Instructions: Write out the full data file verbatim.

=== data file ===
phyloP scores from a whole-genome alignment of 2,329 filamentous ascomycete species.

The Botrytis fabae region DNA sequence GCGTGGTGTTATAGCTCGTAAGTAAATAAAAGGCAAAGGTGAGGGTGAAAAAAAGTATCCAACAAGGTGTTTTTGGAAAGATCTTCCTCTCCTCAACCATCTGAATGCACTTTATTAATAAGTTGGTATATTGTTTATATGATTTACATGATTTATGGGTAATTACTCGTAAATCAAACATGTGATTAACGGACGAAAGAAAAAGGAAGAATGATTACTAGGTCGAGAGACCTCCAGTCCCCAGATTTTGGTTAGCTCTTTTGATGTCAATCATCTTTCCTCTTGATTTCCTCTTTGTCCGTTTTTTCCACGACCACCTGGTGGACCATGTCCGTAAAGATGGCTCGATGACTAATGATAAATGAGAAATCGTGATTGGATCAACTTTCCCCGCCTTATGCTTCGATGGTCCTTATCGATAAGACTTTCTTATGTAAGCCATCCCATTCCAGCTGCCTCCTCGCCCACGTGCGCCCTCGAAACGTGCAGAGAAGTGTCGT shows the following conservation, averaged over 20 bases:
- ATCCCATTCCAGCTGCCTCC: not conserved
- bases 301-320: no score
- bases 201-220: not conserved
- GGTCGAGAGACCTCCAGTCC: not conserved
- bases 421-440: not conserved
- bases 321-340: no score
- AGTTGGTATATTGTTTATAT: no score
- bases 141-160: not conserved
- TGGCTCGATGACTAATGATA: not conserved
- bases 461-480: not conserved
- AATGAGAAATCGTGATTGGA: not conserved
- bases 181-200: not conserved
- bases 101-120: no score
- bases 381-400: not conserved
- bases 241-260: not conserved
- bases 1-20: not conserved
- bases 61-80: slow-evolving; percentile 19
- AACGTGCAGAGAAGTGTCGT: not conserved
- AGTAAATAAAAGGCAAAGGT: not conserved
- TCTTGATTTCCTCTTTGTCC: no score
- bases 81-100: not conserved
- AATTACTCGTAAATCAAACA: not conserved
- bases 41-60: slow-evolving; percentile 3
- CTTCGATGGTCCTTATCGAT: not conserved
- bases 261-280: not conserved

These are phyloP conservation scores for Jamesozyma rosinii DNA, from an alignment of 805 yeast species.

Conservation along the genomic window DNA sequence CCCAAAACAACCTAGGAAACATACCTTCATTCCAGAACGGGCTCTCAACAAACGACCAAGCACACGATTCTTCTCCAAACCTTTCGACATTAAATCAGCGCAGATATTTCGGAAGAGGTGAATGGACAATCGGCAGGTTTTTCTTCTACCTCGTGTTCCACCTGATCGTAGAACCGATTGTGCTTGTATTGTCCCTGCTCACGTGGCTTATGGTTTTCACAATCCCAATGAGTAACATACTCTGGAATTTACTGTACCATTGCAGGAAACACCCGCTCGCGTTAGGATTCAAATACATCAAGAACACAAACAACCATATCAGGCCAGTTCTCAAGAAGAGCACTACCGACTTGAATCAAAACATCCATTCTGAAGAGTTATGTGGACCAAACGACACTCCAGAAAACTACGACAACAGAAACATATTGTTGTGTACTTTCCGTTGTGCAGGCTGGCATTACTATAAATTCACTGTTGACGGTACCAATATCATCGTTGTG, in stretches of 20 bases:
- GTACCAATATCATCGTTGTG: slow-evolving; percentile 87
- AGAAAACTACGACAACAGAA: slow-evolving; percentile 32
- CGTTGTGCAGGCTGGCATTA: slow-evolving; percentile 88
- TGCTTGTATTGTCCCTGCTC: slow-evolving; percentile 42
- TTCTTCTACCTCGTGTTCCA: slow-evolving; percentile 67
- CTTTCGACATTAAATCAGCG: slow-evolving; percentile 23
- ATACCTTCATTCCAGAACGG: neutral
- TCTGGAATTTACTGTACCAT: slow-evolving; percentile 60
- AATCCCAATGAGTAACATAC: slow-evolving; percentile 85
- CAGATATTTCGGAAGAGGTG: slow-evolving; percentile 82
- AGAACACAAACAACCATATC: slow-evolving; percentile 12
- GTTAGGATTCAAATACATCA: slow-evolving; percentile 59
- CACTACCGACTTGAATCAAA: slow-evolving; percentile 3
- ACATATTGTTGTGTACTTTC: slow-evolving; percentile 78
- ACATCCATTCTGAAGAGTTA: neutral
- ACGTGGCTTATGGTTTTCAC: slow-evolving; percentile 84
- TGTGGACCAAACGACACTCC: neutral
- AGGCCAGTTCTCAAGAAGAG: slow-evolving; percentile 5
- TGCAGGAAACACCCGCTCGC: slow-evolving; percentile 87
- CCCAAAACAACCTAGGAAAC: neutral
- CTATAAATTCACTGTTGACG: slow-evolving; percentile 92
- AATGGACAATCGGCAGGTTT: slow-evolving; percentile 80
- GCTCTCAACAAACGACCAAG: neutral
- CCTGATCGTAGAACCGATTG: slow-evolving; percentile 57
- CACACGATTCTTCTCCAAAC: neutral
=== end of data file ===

phyloP scores from a whole-genome alignment of 2,329 filamentous ascomycete species.

The Botrytis fabae region DNA sequence GCGTGGTGTTATAGCTCGTAAGTAAATAAAAGGCAAAGGTGAGGGTGAAAAAAAGTATCCAACAAGGTGTTTTTGGAAAGATCTTCCTCTCCTCAACCATCTGAATGCACTTTATTAATAAGTTGGTATATTGTTTATATGATTTACATGATTTATGGGTAATTACTCGTAAATCAAACATGTGATTAACGGACGAAAGAAAAAGGAAGAATGATTACTAGGTCGAGAGACCTCCAGTCCCCAGATTTTGGTTAGCTCTTTTGATGTCAATCATCTTTCCTCTTGATTTCCTCTTTGTCCGTTTTTTCCACGACCACCTGGTGGACCATGTCCGTAAAGATGGCTCGATGACTAATGATAAATGAGAAATCGTGATTGGATCAACTTTCCCCGCCTTATGCTTCGATGGTCCTTATCGATAAGACTTTCTTATGTAAGCCATCCCATTCCAGCTGCCTCCTCGCCCACGTGCGCCCTCGAAACGTGCAGAGAAGTGTCGT shows the following conservation, averaged over 20 bases:
- ATCCCATTCCAGCTGCCTCC: not conserved
- bases 301-320: no score
- bases 201-220: not conserved
- GGTCGAGAGACCTCCAGTCC: not conserved
- bases 421-440: not conserved
- bases 321-340: no score
- AGTTGGTATATTGTTTATAT: no score
- bases 141-160: not conserved
- TGGCTCGATGACTAATGATA: not conserved
- bases 461-480: not conserved
- AATGAGAAATCGTGATTGGA: not conserved
- bases 181-200: not conserved
- bases 101-120: no score
- bases 381-400: not conserved
- bases 241-260: not conserved
- bases 1-20: not conserved
- bases 61-80: slow-evolving; percentile 19
- AACGTGCAGAGAAGTGTCGT: not conserved
- AGTAAATAAAAGGCAAAGGT: not conserved
- TCTTGATTTCCTCTTTGTCC: no score
- bases 81-100: not conserved
- AATTACTCGTAAATCAAACA: not conserved
- bases 41-60: slow-evolving; percentile 3
- CTTCGATGGTCCTTATCGAT: not conserved
- bases 261-280: not conserved

These are phyloP conservation scores for Jamesozyma rosinii DNA, from an alignment of 805 yeast species.

Conservation along the genomic window DNA sequence CCCAAAACAACCTAGGAAACATACCTTCATTCCAGAACGGGCTCTCAACAAACGACCAAGCACACGATTCTTCTCCAAACCTTTCGACATTAAATCAGCGCAGATATTTCGGAAGAGGTGAATGGACAATCGGCAGGTTTTTCTTCTACCTCGTGTTCCACCTGATCGTAGAACCGATTGTGCTTGTATTGTCCCTGCTCACGTGGCTTATGGTTTTCACAATCCCAATGAGTAACATACTCTGGAATTTACTGTACCATTGCAGGAAACACCCGCTCGCGTTAGGATTCAAATACATCAAGAACACAAACAACCATATCAGGCCAGTTCTCAAGAAGAGCACTACCGACTTGAATCAAAACATCCATTCTGAAGAGTTATGTGGACCAAACGACACTCCAGAAAACTACGACAACAGAAACATATTGTTGTGTACTTTCCGTTGTGCAGGCTGGCATTACTATAAATTCACTGTTGACGGTACCAATATCATCGTTGTG, in stretches of 20 bases:
- GTACCAATATCATCGTTGTG: slow-evolving; percentile 87
- AGAAAACTACGACAACAGAA: slow-evolving; percentile 32
- CGTTGTGCAGGCTGGCATTA: slow-evolving; percentile 88
- TGCTTGTATTGTCCCTGCTC: slow-evolving; percentile 42
- TTCTTCTACCTCGTGTTCCA: slow-evolving; percentile 67
- CTTTCGACATTAAATCAGCG: slow-evolving; percentile 23
- ATACCTTCATTCCAGAACGG: neutral
- TCTGGAATTTACTGTACCAT: slow-evolving; percentile 60
- AATCCCAATGAGTAACATAC: slow-evolving; percentile 85
- CAGATATTTCGGAAGAGGTG: slow-evolving; percentile 82
- AGAACACAAACAACCATATC: slow-evolving; percentile 12
- GTTAGGATTCAAATACATCA: slow-evolving; percentile 59
- CACTACCGACTTGAATCAAA: slow-evolving; percentile 3
- ACATATTGTTGTGTACTTTC: slow-evolving; percentile 78
- ACATCCATTCTGAAGAGTTA: neutral
- ACGTGGCTTATGGTTTTCAC: slow-evolving; percentile 84
- TGTGGACCAAACGACACTCC: neutral
- AGGCCAGTTCTCAAGAAGAG: slow-evolving; percentile 5
- TGCAGGAAACACCCGCTCGC: slow-evolving; percentile 87
- CCCAAAACAACCTAGGAAAC: neutral
- CTATAAATTCACTGTTGACG: slow-evolving; percentile 92
- AATGGACAATCGGCAGGTTT: slow-evolving; percentile 80
- GCTCTCAACAAACGACCAAG: neutral
- CCTGATCGTAGAACCGATTG: slow-evolving; percentile 57
- CACACGATTCTTCTCCAAAC: neutral